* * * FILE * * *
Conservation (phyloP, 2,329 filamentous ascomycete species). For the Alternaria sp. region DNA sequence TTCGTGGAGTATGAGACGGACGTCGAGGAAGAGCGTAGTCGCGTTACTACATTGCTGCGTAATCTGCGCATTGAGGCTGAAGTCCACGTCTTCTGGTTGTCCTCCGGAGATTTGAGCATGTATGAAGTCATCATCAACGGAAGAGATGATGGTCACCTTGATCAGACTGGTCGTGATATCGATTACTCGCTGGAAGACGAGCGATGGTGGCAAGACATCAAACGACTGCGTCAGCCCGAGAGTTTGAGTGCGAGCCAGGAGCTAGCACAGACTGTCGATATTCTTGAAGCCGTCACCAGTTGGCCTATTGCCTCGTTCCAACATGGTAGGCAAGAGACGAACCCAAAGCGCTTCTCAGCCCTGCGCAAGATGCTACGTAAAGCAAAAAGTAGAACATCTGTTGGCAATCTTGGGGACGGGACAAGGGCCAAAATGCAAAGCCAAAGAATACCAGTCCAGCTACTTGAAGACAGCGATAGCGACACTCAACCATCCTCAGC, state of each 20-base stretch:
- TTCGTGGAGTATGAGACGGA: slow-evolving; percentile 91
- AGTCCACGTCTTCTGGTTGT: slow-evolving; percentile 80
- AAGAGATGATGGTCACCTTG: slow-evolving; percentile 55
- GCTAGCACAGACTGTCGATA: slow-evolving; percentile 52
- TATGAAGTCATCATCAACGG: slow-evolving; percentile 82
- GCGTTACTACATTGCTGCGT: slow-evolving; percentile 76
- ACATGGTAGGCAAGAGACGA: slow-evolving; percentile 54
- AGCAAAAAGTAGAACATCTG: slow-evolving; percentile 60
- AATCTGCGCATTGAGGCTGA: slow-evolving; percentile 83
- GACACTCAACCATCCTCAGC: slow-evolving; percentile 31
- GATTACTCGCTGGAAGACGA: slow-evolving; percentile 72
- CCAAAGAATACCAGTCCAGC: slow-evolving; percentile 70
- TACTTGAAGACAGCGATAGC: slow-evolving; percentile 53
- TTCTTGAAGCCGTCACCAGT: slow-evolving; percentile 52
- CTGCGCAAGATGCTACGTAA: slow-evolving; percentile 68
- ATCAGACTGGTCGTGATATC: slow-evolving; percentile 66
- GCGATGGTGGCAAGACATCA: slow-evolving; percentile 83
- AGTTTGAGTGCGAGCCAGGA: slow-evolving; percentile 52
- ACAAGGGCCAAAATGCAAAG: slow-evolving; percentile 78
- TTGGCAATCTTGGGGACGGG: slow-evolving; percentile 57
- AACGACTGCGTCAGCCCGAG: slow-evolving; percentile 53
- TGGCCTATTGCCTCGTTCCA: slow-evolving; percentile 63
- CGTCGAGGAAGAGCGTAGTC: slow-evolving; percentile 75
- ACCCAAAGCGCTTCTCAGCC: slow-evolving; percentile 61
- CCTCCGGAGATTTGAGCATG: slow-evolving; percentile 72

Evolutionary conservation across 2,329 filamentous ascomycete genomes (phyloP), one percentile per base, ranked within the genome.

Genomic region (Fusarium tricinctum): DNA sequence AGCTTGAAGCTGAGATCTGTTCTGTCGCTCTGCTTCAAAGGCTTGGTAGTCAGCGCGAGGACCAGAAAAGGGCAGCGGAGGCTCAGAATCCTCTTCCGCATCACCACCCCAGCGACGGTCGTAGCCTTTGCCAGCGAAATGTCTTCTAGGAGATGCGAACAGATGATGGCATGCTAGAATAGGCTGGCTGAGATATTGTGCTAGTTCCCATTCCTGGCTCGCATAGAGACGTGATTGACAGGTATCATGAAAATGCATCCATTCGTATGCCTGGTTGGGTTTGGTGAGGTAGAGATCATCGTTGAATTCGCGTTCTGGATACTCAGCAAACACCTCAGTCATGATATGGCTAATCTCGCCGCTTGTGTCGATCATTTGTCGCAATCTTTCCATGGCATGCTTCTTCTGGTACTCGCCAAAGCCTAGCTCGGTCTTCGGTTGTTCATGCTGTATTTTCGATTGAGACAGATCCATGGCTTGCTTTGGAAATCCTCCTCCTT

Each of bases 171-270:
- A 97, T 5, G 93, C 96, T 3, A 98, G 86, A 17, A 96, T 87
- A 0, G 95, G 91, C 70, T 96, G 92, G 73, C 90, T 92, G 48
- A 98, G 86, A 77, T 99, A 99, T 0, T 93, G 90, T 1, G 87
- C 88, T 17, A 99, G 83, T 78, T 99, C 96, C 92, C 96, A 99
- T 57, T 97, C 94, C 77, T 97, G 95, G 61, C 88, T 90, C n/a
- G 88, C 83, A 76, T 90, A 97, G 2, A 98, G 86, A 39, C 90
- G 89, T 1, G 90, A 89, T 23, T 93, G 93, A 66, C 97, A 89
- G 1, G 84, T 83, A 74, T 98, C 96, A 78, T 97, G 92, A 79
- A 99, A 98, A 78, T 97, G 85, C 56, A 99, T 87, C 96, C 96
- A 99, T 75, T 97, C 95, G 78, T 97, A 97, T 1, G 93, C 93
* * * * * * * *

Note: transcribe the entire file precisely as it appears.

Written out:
Conservation (phyloP, 2,329 filamentous ascomycete species). For the Alternaria sp. region DNA sequence TTCGTGGAGTATGAGACGGACGTCGAGGAAGAGCGTAGTCGCGTTACTACATTGCTGCGTAATCTGCGCATTGAGGCTGAAGTCCACGTCTTCTGGTTGTCCTCCGGAGATTTGAGCATGTATGAAGTCATCATCAACGGAAGAGATGATGGTCACCTTGATCAGACTGGTCGTGATATCGATTACTCGCTGGAAGACGAGCGATGGTGGCAAGACATCAAACGACTGCGTCAGCCCGAGAGTTTGAGTGCGAGCCAGGAGCTAGCACAGACTGTCGATATTCTTGAAGCCGTCACCAGTTGGCCTATTGCCTCGTTCCAACATGGTAGGCAAGAGACGAACCCAAAGCGCTTCTCAGCCCTGCGCAAGATGCTACGTAAAGCAAAAAGTAGAACATCTGTTGGCAATCTTGGGGACGGGACAAGGGCCAAAATGCAAAGCCAAAGAATACCAGTCCAGCTACTTGAAGACAGCGATAGCGACACTCAACCATCCTCAGC, state of each 20-base stretch:
- TTCGTGGAGTATGAGACGGA: slow-evolving; percentile 91
- AGTCCACGTCTTCTGGTTGT: slow-evolving; percentile 80
- AAGAGATGATGGTCACCTTG: slow-evolving; percentile 55
- GCTAGCACAGACTGTCGATA: slow-evolving; percentile 52
- TATGAAGTCATCATCAACGG: slow-evolving; percentile 82
- GCGTTACTACATTGCTGCGT: slow-evolving; percentile 76
- ACATGGTAGGCAAGAGACGA: slow-evolving; percentile 54
- AGCAAAAAGTAGAACATCTG: slow-evolving; percentile 60
- AATCTGCGCATTGAGGCTGA: slow-evolving; percentile 83
- GACACTCAACCATCCTCAGC: slow-evolving; percentile 31
- GATTACTCGCTGGAAGACGA: slow-evolving; percentile 72
- CCAAAGAATACCAGTCCAGC: slow-evolving; percentile 70
- TACTTGAAGACAGCGATAGC: slow-evolving; percentile 53
- TTCTTGAAGCCGTCACCAGT: slow-evolving; percentile 52
- CTGCGCAAGATGCTACGTAA: slow-evolving; percentile 68
- ATCAGACTGGTCGTGATATC: slow-evolving; percentile 66
- GCGATGGTGGCAAGACATCA: slow-evolving; percentile 83
- AGTTTGAGTGCGAGCCAGGA: slow-evolving; percentile 52
- ACAAGGGCCAAAATGCAAAG: slow-evolving; percentile 78
- TTGGCAATCTTGGGGACGGG: slow-evolving; percentile 57
- AACGACTGCGTCAGCCCGAG: slow-evolving; percentile 53
- TGGCCTATTGCCTCGTTCCA: slow-evolving; percentile 63
- CGTCGAGGAAGAGCGTAGTC: slow-evolving; percentile 75
- ACCCAAAGCGCTTCTCAGCC: slow-evolving; percentile 61
- CCTCCGGAGATTTGAGCATG: slow-evolving; percentile 72

Evolutionary conservation across 2,329 filamentous ascomycete genomes (phyloP), one percentile per base, ranked within the genome.

Genomic region (Fusarium tricinctum): DNA sequence AGCTTGAAGCTGAGATCTGTTCTGTCGCTCTGCTTCAAAGGCTTGGTAGTCAGCGCGAGGACCAGAAAAGGGCAGCGGAGGCTCAGAATCCTCTTCCGCATCACCACCCCAGCGACGGTCGTAGCCTTTGCCAGCGAAATGTCTTCTAGGAGATGCGAACAGATGATGGCATGCTAGAATAGGCTGGCTGAGATATTGTGCTAGTTCCCATTCCTGGCTCGCATAGAGACGTGATTGACAGGTATCATGAAAATGCATCCATTCGTATGCCTGGTTGGGTTTGGTGAGGTAGAGATCATCGTTGAATTCGCGTTCTGGATACTCAGCAAACACCTCAGTCATGATATGGCTAATCTCGCCGCTTGTGTCGATCATTTGTCGCAATCTTTCCATGGCATGCTTCTTCTGGTACTCGCCAAAGCCTAGCTCGGTCTTCGGTTGTTCATGCTGTATTTTCGATTGAGACAGATCCATGGCTTGCTTTGGAAATCCTCCTCCTT

Each of bases 171-270:
- A 97, T 5, G 93, C 96, T 3, A 98, G 86, A 17, A 96, T 87
- A 0, G 95, G 91, C 70, T 96, G 92, G 73, C 90, T 92, G 48
- A 98, G 86, A 77, T 99, A 99, T 0, T 93, G 90, T 1, G 87
- C 88, T 17, A 99, G 83, T 78, T 99, C 96, C 92, C 96, A 99
- T 57, T 97, C 94, C 77, T 97, G 95, G 61, C 88, T 90, C n/a
- G 88, C 83, A 76, T 90, A 97, G 2, A 98, G 86, A 39, C 90
- G 89, T 1, G 90, A 89, T 23, T 93, G 93, A 66, C 97, A 89
- G 1, G 84, T 83, A 74, T 98, C 96, A 78, T 97, G 92, A 79
- A 99, A 98, A 78, T 97, G 85, C 56, A 99, T 87, C 96, C 96
- A 99, T 75, T 97, C 95, G 78, T 97, A 97, T 1, G 93, C 93